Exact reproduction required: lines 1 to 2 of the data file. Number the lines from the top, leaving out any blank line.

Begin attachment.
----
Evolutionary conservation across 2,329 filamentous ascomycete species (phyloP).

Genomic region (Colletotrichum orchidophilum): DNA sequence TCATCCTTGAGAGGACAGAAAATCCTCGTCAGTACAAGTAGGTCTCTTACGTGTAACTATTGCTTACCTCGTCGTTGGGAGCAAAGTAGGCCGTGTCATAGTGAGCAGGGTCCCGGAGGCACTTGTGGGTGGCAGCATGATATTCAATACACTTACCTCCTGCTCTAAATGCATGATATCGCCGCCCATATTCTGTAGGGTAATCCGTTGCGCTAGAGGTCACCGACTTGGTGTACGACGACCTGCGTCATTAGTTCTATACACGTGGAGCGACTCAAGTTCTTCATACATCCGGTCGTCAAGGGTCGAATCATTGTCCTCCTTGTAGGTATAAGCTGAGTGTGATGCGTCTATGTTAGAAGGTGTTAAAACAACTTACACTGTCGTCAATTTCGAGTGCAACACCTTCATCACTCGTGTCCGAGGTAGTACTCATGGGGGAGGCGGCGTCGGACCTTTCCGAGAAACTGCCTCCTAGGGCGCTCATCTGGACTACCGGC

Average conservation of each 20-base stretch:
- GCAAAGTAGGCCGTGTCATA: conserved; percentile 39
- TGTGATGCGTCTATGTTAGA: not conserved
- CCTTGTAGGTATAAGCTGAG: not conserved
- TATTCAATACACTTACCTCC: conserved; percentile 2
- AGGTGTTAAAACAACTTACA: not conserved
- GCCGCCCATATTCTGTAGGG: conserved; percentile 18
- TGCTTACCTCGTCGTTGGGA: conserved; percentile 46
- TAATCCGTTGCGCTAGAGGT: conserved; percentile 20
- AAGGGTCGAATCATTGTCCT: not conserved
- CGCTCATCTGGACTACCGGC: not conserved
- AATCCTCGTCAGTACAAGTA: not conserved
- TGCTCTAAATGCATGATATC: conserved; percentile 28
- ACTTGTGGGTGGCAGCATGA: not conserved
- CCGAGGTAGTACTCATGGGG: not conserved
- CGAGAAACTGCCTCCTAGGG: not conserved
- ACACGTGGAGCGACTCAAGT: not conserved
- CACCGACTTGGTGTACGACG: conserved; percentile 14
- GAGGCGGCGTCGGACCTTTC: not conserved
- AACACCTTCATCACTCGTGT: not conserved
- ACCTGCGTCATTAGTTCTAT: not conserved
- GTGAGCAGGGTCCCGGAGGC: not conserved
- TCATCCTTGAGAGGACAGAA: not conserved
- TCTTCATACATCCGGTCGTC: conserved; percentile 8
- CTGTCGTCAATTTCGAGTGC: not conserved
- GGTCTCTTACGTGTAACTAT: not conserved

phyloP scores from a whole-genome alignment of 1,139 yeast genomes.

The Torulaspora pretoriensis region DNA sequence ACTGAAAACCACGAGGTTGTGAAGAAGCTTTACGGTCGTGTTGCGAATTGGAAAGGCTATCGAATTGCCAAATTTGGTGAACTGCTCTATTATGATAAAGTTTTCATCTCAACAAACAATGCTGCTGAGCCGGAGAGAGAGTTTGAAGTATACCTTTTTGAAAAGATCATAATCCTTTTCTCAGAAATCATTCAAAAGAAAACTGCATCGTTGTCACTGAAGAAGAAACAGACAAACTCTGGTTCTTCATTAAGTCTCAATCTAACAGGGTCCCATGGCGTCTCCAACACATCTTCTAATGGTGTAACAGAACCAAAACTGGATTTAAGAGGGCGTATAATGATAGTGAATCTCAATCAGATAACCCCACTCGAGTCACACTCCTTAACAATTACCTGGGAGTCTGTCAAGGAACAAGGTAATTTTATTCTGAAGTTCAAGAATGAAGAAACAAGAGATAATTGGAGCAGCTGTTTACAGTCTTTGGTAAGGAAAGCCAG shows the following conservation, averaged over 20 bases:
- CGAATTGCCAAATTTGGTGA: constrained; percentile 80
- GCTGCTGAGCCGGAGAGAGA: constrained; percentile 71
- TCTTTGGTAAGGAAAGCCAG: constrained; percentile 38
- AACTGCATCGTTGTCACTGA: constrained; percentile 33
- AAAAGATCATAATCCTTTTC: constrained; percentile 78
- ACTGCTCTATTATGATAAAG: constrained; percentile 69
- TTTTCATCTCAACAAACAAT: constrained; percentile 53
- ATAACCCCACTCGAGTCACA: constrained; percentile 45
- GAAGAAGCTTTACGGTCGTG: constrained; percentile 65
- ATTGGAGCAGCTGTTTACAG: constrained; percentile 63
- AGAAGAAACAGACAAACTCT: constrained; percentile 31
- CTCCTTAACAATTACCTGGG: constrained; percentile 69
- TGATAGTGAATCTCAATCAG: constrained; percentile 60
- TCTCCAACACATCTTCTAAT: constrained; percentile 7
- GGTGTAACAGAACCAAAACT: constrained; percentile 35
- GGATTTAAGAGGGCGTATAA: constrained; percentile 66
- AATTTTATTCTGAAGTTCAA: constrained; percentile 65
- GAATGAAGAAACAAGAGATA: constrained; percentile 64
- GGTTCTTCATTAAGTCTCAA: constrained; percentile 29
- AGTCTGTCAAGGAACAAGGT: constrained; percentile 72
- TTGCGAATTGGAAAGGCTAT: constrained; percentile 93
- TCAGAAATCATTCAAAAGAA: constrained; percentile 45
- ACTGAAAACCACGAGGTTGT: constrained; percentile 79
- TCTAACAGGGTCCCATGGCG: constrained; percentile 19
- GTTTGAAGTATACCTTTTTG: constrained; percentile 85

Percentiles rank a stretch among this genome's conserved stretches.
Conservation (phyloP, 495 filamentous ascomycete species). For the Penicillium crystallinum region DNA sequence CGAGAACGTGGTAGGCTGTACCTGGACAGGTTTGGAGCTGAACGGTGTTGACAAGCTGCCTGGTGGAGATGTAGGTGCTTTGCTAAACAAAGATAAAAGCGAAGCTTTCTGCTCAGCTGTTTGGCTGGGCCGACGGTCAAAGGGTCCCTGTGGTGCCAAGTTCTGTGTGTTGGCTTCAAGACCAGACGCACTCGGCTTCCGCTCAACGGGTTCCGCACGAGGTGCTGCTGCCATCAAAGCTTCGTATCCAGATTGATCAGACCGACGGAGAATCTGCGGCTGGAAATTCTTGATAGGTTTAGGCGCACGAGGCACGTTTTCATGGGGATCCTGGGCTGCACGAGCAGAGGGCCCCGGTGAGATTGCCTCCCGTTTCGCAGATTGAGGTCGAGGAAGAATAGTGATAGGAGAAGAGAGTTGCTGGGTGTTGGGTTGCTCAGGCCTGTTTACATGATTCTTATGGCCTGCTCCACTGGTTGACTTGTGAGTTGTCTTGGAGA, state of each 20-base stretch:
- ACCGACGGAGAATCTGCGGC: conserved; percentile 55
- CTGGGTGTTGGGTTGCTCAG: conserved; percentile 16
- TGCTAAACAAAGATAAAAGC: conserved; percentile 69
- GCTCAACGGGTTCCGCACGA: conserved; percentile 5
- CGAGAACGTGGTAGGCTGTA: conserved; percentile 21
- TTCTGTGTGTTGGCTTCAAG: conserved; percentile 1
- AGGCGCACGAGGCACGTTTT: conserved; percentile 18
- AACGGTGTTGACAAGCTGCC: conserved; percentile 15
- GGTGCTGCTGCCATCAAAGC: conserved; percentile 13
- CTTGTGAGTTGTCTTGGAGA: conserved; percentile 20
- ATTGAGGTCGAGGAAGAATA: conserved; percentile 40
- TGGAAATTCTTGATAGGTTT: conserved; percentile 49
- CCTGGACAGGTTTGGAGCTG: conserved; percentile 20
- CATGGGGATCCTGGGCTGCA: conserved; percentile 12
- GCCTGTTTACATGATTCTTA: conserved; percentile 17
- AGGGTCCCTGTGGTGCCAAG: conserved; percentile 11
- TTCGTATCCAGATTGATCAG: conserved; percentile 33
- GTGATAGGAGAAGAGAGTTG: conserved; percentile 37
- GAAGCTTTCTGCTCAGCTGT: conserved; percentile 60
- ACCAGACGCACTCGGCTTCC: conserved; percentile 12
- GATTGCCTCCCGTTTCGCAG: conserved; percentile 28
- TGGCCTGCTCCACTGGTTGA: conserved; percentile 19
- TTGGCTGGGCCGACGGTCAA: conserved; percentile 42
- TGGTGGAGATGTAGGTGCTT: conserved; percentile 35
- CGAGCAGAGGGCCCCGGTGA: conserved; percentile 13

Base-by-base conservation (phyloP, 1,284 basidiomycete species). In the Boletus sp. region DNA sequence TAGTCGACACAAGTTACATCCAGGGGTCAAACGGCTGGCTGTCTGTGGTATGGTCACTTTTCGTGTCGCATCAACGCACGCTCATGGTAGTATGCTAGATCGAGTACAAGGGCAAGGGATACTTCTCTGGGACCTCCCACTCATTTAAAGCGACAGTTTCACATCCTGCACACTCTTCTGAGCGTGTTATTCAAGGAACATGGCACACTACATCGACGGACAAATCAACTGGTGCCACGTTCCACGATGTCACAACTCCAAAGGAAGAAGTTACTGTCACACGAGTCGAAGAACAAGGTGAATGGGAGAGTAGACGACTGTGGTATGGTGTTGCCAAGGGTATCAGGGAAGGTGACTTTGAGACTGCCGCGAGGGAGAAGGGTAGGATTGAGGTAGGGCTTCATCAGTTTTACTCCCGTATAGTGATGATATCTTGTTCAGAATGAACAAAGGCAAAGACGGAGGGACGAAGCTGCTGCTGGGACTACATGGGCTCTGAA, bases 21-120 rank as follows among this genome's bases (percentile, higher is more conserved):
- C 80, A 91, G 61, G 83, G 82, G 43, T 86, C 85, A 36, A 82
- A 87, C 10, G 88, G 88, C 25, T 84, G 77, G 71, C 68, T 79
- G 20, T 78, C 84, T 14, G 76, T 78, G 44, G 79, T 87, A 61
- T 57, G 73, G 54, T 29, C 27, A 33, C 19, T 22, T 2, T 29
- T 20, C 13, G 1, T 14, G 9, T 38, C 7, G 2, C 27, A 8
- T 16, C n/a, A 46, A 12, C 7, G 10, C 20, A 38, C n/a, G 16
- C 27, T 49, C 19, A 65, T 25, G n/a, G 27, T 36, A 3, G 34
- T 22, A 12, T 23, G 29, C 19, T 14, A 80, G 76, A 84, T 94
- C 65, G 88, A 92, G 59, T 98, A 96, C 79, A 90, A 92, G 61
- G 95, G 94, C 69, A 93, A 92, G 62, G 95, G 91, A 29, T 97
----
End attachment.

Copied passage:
Evolutionary conservation across 2,329 filamentous ascomycete species (phyloP).

Genomic region (Colletotrichum orchidophilum): DNA sequence TCATCCTTGAGAGGACAGAAAATCCTCGTCAGTACAAGTAGGTCTCTTACGTGTAACTATTGCTTACCTCGTCGTTGGGAGCAAAGTAGGCCGTGTCATAGTGAGCAGGGTCCCGGAGGCACTTGTGGGTGGCAGCATGATATTCAATACACTTACCTCCTGCTCTAAATGCATGATATCGCCGCCCATATTCTGTAGGGTAATCCGTTGCGCTAGAGGTCACCGACTTGGTGTACGACGACCTGCGTCATTAGTTCTATACACGTGGAGCGACTCAAGTTCTTCATACATCCGGTCGTCAAGGGTCGAATCATTGTCCTCCTTGTAGGTATAAGCTGAGTGTGATGCGTCTATGTTAGAAGGTGTTAAAACAACTTACACTGTCGTCAATTTCGAGTGCAACACCTTCATCACTCGTGTCCGAGGTAGTACTCATGGGGGAGGCGGCGTCGGACCTTTCCGAGAAACTGCCTCCTAGGGCGCTCATCTGGACTACCGGC